Commuting by bike

Easy rider.

Ever glance enviously at the cyclists whizzing past while you’re stuck in traffic? Joining ’em is easy — and it doesn’t have to involve full-body spandex. The health benefits of biking to work are plenty, from helmet hair a svelte physique to breathing fewer air pollutants than those stuck in cars. Regular bikers live longer and are less likely to get depressed than non-bikers, boasts the Chelsea Green Guide on biking to work. And with fuel prices showing no sign of coming down, you can save serious bling on gas — plus, there’s that teeny detail of cutting your carbon emissions.

Employers are wising up to the perks of bike commuting, too, as two-wheeling workers are more productive and don’t need parking spaces. Google gave 2,000 bikes to employees in Europe, the Middle East, and Africa last spring, and the lucky folks at New Belgium Brewing Co. receive a bike after a year of service. In addition to bike storage and showers, Seattle’s Vulcan gives cyclists money for a cab if they leave after sunset — not too shabby!

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So what’s not to love? Maybe the fear of getting doored, but don’t let that keep you off the streets. Biking is safer than you think — some claim it’s even safer than driving.

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How do you avoid the perils of the open road and arrive at the office, soy latté intact? Here’s how to start.

Level One: The Baby Steps

Chart your course. If you can, get a bike map for your area so you can familiarize yourself with bike-friendly streets — a quick Google search turned up maps for all sorts of cities, from Seattle to Tucson. You can also check out sites like Map My Ride, which help you do just that, as well as viewing routes in your area that other bikers use. While you’re poking around, sign the petition asking Google Maps to add a “bike there” option to their public transportation and driving directions.

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‘Nuff said.

Get to the route of it. When planning your route, pick a road parallel to the main drag to avoid traffic, and be uber-cautious around intersections — over half of bike/car crashes happen there. (Your city might even have a map of historically dangerous intersections [PDF] so you can be especially careful or avoid them altogether.) If you live too far from work to bike the whole way, look for ways to combine your ride with a commuter train, subway, bus, or carpool. For further advice, scan your office at 9 a.m. for the sweatiest co-workers and wring suggestions out of them.

Level Two: The Next Steps

Get in gear. If you’ve got an inclination toward perspiration and are in the market for new wheels, commuter bikes have a higher comfort factor than mountain bikes. Whether your rig is new or old, pump up your tires and check your brakes, or get a full tune-up at a local bike shop. Bike gadgets are endless, and what you consider a necessity will vary, but you definitely need lights and reflectors to be legal. You may also want fenders to keep your wheels from spraying muck on your clothes, panniers or a rack to tote stuff, a filter mask for bad air, and even a cycling cap to salvage your ‘do under your helmet (you do have a good helmet, right?). A chain guard will protect your threads if you don’t rock the single-rolled-pantleg look. And gloves, layers, and raingear will be essential come winter.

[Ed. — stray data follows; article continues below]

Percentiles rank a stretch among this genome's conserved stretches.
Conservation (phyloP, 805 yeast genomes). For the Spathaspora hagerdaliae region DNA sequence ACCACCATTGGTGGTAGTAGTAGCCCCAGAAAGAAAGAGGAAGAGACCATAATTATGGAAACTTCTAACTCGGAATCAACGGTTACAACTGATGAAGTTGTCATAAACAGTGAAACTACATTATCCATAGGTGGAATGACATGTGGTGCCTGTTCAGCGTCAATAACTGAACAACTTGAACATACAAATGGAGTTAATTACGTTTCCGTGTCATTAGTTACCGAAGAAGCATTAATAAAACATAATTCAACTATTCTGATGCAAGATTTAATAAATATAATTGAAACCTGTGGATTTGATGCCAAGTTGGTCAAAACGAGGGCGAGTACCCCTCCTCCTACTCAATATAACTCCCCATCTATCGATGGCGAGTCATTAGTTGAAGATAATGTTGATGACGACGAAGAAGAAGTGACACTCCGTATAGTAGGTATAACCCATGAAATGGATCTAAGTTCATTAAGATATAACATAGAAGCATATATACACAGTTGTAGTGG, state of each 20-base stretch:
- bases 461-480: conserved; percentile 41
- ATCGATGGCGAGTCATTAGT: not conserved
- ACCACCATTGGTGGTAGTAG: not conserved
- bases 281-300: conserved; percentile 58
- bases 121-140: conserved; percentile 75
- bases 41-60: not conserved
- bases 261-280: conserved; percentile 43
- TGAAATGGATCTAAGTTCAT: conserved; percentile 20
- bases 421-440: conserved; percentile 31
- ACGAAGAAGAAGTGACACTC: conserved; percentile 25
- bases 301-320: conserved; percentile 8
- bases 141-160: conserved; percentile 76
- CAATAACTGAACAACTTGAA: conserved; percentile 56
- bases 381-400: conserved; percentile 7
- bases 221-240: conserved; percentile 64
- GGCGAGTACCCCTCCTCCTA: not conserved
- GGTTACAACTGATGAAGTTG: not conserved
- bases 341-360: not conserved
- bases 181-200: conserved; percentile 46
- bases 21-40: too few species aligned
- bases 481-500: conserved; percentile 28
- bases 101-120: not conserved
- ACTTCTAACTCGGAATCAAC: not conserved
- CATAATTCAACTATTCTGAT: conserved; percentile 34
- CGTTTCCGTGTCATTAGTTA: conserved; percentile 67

Riding off into the sunset.

Give it a whirl. If you’re an inexperienced cyclist or it’s been a while, take a safety course before heading out, or find a bike coalition or bicycle-advocacy organization in your area and ride with them. When you’re ready, do a trial run to work on the weekend, keeping in mind that it’ll be busier during weekday rush hour — and see if a wheely nice coworker is willing to come along.

Once in a biketime. Pick one day a week to bike to work, and go for it, giving yourself plenty of time. Find out if your building has a bike room and make sure you have a good lock. Same for showers — your building may have some, or a nearby gym might be willing to strike a deal for occasional use. A shower might not even be necessary, though; for those with shorter commutes, a light washcloth wipe-down and a fresh swipe of deodorant may do the trick.

Level Three: The Big Step

Ride every day. You did it! You figured out how to get to work on a bike, and now you want to do it every day. Use this calculator to estimate your gas and CO2 savings, which can really add up. Then give yourself a pat on your ever-more-muscly back! And now that you’re a bikeophile, advocate to make your community more bike-friendly.


Advice, safety tips, and info
Urban Bikers’ Tricks & Tips
Chelsea Green Guide: Biking to Work
Transportation Alternatives Magazine
Why biking is safer than you think
Bike crash facts
Avoiding the most common bike/car collisions
Advocating for a more bike-friendly community
Video on the basics of commuting by bike

Biking advice from Umbra in the Grist archives
On bike commuting
On bike commuting, again
On exerting yourself in traffic
On the impacts of biking
On biking in a skirt
On transporting coffee by bike
On hauling goods by bike

Biking coalitions
Alliance for Biking and Walking
Bikes Belong
League of American Bicyclists
Adventure Cycling Association
Critical Mass
Bike for All